The archive also reveals Victorian attitudes to education, with a letter written by Uline Barbier featuring an illustration of a boy wearing a ‘dunce’ hat drawn by Paul Barbier Fils. Pupils who were slow at learning were made to stand in a corner wearing a tall pointed hat decorated with a letter D or sometimes the word ‘dunce’, while the teacher and their peers mocked them. Nowadays this seems harsh, but contemporaries believed that all pupils were capable of learning and that a slow or backward pupil was being deliberately lazy or reluctant to learn. I was stunned by a criticism made by Phémie’s geography teacher, Joan Reynolds; “I know that your mental capacity is not great, in fact we all know that you have not much brain power”.

4 Barbier Victorian Cardiff

Victorian Cardiff is certainly portrayed as a close-knit, vibrant community by the archive, with many letters uncovering a wealth of clues about the social activities of the Barbiers during this era. They often dined with family friends, danced, listened to music and played chess, for example, and generous gifts like brandy, chocolates, sweets and even chickens, were often received. Personally, I think this shows how much the Barbier Family were truly valued and respected by their friends and the wider Cardiff community.

I also noticed references to a number of monuments to civic pride in Cardiff during this period. Phémie writes about an exhibition for the stores of Cardiff to promote their businesses to the public at Park Hall, a theatre and cinema that was situated along Park Place, for example. Dances were also held in places such as Aberdare Hall, a residence for female students established in 1883 by the University College of South Wales and Monmouthshire, which now stands a Grade II-listed Gothic revival hall of residence belonging to Cardiff University.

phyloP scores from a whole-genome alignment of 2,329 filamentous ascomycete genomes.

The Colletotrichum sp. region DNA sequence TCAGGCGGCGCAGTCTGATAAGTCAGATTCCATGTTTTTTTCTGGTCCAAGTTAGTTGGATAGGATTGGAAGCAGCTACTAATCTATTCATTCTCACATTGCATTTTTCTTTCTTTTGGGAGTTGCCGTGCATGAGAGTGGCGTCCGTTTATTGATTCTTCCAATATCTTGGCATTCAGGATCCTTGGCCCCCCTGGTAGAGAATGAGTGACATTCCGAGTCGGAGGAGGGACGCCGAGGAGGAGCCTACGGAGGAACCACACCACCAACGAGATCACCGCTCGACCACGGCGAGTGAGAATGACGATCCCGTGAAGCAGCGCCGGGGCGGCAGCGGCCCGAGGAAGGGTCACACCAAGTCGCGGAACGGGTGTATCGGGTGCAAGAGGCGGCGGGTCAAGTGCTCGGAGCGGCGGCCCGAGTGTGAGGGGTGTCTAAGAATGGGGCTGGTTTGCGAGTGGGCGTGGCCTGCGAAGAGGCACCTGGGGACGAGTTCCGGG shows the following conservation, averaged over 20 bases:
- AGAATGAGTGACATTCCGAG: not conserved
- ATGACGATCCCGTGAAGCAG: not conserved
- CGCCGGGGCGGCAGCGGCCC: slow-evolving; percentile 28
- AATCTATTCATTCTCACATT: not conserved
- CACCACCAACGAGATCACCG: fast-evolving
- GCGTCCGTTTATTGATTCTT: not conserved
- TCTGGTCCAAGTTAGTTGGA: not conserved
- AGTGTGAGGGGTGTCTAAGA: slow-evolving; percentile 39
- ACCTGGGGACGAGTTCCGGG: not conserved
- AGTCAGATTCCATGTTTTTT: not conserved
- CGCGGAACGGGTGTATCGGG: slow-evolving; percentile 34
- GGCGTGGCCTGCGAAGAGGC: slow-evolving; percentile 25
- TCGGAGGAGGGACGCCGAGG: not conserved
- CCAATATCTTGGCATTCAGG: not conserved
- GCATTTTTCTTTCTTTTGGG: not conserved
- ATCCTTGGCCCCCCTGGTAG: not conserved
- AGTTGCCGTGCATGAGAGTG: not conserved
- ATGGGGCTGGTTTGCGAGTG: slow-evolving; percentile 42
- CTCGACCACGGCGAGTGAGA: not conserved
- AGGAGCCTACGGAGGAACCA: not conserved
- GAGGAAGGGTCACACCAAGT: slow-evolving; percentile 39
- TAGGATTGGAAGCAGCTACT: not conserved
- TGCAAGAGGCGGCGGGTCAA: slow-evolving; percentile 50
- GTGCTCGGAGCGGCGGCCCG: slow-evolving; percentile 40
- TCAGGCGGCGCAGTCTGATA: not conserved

Overall, the Barbier Archive offers colourful insights into many aspects of life in Cardiff during Queen Victoria’s reign. It has been particularly fascinating to discover a series of health epidemics, and the pessimistic outlook people held towards potential learning difficulties. I look forward to sharing further discoveries that emerge from the extraordinary range of materials I have encountered whilst working on this magnificent archive, which holds great potential for future researchers.

Guest Post: Paul E E Barbier and the wider Cardiff Community

This guest post comes from Pip Bartlett, undergraduate in French and Italian in the School of Modern Languages at Cardiff University. Pip is currently working on a CUROP project to catalogue the Barbier family archive.

Paul E E Barbier was a respected member of staff at the University of South Wales and Monmouthshire (now Cardiff University), as well as being a recognised name within the wider community in Cardiff. After moving there in 1883 with his family, he made a concerted effort to become involved with local cultural societies and in particular was interested in the conservation of the Welsh language. The archive testifies to his sustained commitment to Welsh throughout his time in the Welsh capital.